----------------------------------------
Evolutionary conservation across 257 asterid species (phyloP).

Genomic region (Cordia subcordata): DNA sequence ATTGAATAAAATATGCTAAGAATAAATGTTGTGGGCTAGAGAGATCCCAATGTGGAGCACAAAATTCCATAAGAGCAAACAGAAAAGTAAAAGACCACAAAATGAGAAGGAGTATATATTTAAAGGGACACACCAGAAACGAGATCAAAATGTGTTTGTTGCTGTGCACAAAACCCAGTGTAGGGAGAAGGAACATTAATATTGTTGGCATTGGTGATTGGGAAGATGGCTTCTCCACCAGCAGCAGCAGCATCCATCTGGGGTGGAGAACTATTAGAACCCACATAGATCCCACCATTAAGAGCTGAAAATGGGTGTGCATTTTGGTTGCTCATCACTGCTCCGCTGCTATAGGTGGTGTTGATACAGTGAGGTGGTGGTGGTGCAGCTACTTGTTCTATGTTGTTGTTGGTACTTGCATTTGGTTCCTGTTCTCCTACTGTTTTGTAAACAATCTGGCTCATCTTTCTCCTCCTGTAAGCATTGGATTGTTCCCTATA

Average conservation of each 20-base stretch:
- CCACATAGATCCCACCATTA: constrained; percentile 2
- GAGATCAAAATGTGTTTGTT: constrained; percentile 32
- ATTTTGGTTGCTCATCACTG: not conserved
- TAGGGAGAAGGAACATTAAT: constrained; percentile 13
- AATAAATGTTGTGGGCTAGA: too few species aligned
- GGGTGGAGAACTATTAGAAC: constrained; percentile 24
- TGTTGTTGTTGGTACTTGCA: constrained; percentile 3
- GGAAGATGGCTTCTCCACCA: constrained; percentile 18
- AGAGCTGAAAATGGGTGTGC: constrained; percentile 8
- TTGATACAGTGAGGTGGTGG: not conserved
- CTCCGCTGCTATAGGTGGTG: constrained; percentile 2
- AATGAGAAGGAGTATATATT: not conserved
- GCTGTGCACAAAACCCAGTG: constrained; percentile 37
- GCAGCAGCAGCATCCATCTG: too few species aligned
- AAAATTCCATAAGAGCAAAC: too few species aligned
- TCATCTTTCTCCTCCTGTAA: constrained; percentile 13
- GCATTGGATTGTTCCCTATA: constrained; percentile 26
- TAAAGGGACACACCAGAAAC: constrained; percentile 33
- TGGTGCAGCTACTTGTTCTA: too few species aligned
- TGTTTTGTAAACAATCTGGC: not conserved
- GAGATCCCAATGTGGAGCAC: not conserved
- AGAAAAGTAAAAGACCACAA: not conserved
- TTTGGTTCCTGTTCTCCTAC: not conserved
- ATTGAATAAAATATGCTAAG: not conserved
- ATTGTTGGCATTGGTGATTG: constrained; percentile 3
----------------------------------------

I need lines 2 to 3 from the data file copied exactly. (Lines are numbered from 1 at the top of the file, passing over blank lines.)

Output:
Genomic region (Cordia subcordata): DNA sequence ATTGAATAAAATATGCTAAGAATAAATGTTGTGGGCTAGAGAGATCCCAATGTGGAGCACAAAATTCCATAAGAGCAAACAGAAAAGTAAAAGACCACAAAATGAGAAGGAGTATATATTTAAAGGGACACACCAGAAACGAGATCAAAATGTGTTTGTTGCTGTGCACAAAACCCAGTGTAGGGAGAAGGAACATTAATATTGTTGGCATTGGTGATTGGGAAGATGGCTTCTCCACCAGCAGCAGCAGCATCCATCTGGGGTGGAGAACTATTAGAACCCACATAGATCCCACCATTAAGAGCTGAAAATGGGTGTGCATTTTGGTTGCTCATCACTGCTCCGCTGCTATAGGTGGTGTTGATACAGTGAGGTGGTGGTGGTGCAGCTACTTGTTCTATGTTGTTGTTGGTACTTGCATTTGGTTCCTGTTCTCCTACTGTTTTGTAAACAATCTGGCTCATCTTTCTCCTCCTGTAAGCATTGGATTGTTCCCTATA

Average conservation of each 20-base stretch: